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Mixers are a critical tool for any musician who is going to be performing live in an unfamiliar space. They can have a transformative effect on your sound if you use them correctly—and if you have the right one. Finding the best small mixer for you can be a challenge, but there’s no shortage of quality mixers available online.
Here are five of the best small mixers available for live performances. No matter what you’re looking for in a small performance mixer, one of these models will have something to offer!
What Are The Best Small Mixers for Live Performances?
Small Mixers for Live Performances Reviews
This 10-channel mixer is clear and will stay true to the natural sounds coming from all your instruments. No specific audio frequencies are overhyped or emphasized unless you want them to be.
It also has one-knob compressors, onboard digital effects, a 3-band EQ system, and LED metering. Despite its lightweight feel, you won’t be lacking in tone editing controls.
Like some of the other mixers listed, the MG10XU includes switchable phantom power. Phantom power is when DC electricity is transmitted to a receiver that uses active circuitry to work. On the MG10XU, you can toggle phantom power on and off depending on what you have plugged in.
Mixers love it for its sturdiness and its natural sound. With multiple inputs for different instruments, the Yamaha MG10XU is one of the best small mixers for live performances.
- Natural sound that won't interfere with live performances.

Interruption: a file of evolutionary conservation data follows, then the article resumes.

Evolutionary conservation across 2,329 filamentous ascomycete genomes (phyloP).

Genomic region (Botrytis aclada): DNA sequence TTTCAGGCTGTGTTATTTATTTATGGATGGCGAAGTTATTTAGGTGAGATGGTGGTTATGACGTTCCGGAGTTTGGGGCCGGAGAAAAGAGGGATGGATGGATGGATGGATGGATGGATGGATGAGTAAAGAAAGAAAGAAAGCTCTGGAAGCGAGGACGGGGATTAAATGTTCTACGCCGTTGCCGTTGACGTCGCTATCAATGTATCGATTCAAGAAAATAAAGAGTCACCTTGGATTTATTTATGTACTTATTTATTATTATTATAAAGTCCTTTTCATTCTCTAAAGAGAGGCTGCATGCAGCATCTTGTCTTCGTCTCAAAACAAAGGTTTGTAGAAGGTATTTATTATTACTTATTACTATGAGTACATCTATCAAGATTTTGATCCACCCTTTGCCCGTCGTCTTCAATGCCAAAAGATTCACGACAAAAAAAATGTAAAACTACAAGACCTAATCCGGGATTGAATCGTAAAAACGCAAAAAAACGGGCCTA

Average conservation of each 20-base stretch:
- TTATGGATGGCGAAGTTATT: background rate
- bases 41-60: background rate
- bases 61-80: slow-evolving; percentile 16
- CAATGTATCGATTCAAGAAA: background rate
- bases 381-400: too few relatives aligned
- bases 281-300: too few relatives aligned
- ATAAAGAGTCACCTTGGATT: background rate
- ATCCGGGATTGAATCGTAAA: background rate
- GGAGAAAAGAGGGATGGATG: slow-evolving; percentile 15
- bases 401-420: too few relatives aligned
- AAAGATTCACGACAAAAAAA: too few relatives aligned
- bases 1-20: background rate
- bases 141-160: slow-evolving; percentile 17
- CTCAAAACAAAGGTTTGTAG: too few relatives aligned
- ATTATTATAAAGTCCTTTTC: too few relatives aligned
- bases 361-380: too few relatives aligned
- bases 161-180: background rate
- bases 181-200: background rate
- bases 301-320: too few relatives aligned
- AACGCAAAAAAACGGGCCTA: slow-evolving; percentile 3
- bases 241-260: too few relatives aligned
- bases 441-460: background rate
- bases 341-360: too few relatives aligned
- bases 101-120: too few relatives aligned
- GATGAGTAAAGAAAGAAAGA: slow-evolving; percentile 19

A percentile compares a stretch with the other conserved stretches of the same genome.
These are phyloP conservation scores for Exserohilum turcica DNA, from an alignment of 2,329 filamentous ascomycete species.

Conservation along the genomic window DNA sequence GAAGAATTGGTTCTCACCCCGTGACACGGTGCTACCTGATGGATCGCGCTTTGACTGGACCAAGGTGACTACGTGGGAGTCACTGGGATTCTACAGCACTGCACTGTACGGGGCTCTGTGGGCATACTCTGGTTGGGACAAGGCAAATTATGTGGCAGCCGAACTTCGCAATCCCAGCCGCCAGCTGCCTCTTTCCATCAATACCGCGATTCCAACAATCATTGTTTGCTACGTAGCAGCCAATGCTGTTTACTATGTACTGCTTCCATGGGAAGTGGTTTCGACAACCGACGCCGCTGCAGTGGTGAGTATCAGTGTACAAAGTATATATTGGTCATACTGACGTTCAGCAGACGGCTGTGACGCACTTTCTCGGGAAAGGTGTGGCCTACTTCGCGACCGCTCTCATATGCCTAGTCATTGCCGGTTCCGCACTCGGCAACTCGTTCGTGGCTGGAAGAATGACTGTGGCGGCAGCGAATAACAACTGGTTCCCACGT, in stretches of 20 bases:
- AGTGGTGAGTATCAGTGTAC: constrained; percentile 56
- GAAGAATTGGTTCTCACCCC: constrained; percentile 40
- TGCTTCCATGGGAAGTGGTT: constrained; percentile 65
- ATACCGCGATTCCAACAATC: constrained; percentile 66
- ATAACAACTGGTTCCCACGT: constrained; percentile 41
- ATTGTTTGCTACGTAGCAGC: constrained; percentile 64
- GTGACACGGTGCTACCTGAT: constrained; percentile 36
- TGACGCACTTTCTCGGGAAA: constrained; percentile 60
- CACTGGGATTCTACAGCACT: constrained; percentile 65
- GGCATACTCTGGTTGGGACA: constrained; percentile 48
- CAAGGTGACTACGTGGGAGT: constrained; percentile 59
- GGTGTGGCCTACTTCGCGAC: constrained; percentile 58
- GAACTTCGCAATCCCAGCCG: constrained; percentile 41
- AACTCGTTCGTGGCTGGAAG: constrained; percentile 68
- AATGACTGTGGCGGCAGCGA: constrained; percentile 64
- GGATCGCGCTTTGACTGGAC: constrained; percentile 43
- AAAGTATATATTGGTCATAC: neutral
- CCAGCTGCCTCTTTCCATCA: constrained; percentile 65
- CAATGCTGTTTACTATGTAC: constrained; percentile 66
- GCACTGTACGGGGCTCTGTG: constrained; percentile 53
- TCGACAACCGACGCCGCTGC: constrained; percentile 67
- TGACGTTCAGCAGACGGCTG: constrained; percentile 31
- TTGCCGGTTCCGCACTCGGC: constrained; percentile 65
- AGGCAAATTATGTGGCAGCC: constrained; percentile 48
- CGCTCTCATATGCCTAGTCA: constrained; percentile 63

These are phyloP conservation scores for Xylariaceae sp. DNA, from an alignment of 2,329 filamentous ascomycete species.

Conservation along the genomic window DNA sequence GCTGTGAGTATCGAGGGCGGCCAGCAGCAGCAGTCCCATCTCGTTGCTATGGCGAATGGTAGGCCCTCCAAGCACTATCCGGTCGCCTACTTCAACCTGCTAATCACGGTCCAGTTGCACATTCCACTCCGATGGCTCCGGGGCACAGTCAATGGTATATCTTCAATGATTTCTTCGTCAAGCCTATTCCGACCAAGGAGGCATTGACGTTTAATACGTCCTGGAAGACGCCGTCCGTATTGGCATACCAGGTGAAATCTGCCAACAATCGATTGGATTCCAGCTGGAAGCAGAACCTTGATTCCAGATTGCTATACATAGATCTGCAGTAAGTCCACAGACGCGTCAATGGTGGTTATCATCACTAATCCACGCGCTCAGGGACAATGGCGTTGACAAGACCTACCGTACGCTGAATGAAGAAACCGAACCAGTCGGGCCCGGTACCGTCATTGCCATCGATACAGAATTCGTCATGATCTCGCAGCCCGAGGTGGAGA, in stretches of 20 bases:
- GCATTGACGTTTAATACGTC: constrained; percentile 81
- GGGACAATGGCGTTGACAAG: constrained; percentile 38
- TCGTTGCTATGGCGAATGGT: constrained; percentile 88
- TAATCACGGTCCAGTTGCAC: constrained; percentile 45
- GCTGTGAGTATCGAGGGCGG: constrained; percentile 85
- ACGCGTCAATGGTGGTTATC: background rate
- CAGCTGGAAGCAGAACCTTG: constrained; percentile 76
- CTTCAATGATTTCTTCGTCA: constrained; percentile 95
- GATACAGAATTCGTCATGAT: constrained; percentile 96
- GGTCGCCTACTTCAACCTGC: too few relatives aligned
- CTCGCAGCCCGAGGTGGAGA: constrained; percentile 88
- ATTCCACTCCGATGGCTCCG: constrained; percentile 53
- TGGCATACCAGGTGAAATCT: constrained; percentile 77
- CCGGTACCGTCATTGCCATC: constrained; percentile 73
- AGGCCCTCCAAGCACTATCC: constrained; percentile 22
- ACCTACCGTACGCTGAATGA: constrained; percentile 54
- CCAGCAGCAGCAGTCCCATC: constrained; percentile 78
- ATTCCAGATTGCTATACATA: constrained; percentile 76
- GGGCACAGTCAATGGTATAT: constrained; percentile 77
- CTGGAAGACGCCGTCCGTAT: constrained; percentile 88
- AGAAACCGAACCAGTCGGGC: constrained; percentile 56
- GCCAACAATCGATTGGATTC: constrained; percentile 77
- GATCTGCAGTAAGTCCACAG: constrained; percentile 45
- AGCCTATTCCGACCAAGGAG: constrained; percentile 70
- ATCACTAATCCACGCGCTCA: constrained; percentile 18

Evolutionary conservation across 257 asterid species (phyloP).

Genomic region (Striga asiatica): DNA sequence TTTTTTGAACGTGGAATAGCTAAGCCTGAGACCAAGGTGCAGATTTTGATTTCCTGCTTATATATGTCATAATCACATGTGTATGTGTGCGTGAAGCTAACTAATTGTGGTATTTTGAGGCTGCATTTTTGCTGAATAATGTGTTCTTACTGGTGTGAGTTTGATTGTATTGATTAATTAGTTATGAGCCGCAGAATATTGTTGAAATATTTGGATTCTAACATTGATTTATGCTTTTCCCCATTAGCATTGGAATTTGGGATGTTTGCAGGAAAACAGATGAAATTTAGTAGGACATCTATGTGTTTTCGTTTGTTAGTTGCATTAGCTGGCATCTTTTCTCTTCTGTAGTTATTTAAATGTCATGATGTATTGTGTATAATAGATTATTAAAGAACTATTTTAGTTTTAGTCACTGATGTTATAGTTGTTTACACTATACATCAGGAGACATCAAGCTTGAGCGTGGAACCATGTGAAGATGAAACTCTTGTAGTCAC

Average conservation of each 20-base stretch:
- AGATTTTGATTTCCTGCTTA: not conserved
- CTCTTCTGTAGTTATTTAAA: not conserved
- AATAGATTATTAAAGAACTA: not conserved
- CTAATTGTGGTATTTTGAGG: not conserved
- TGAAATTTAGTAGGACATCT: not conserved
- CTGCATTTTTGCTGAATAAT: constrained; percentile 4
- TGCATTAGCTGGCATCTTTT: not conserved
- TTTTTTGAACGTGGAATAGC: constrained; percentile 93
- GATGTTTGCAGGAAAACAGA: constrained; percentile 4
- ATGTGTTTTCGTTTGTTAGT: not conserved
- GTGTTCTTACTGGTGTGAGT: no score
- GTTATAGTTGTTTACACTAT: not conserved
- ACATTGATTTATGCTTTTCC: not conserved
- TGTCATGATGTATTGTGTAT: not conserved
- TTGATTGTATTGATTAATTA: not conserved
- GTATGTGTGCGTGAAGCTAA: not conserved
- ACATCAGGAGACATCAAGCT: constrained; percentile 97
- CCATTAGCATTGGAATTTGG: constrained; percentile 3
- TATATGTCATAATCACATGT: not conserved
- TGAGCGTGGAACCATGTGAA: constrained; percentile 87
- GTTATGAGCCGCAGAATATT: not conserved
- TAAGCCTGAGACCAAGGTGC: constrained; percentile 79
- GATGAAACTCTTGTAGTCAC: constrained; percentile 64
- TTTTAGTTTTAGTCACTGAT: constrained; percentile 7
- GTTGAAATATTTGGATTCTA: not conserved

- Known for its quality and sturdiness.
- Weighs under five pounds and is extremely portable.
- Onboard effects can be limited, inflexible for bands that need a custom sound.
The Mackie ProFX12v3 has a full twelve channels. If you think you might need to plug in a whole host of instruments, this mixer can support every instrument in your band and then some. It even has four stereo inputs, much more than some of the other mixers listed.
It has an onboard GigFX processor with 24 different effects, including delays, reverb, and auto-wah. It even has a blend function and a quick mute switch.
All you need to do is spin the selector knob until you reach the effect you want, making it easy to manage quick changes during a live gig.
With so many great features and places for you to plug in, the ProFX12v3 is one of the best mini mixers for professional live performers. However, it’s one of the costliest mixers listed here. Beginners might find that a simpler and cheaper mixer will work better for them.
- Twenty-four different effects you can easily switch between during live shows.
- Offers four separate stereo inputs.
- Compatible with several different kinds of microphones and instruments.
- Much more costly than many other mixers.
The Soundcraft EPM6 has six different mono inputs, so you can plug six separate instruments or mics in.
However, if you need more mono inputs for your live performances, the EPM is also available in two other models: the EPM8 and the EPM12. Instead of six mono inputs, they have eight and twelve different mono inputs, respectively. Both of them still come with two stereo channels.
This mixer is extremely simple to use, with clear labels for each switch. There are also peak LEDs for every input channel, so you can check on your sounds’ levels at multiple points throughout the signal path. This means that you’ll be able to control each level with precision.
That makes this one of the best compact mixers for live playing on the market. You want to have a mixer that’s extremely easy to use so you can improvise and easily recreate different tones.
- Heavy duty and difficult to break.
- Extremely simple to use with clear labels, perfect for live performances.
- Includes two stereo inputs on each model.
- Heavier than some other mixers listed here, at nearly 12 pounds.
- Not as many channels to plug into.
The Behringer Xenyx 1202FX comes with a whopping 100 preset effects, including chorus, delay, reverb, and pitch shifter. If you need a small mixer with effects, the Xenyx 1202 FX has plenty. Yet this amp is one of the cheapest listed.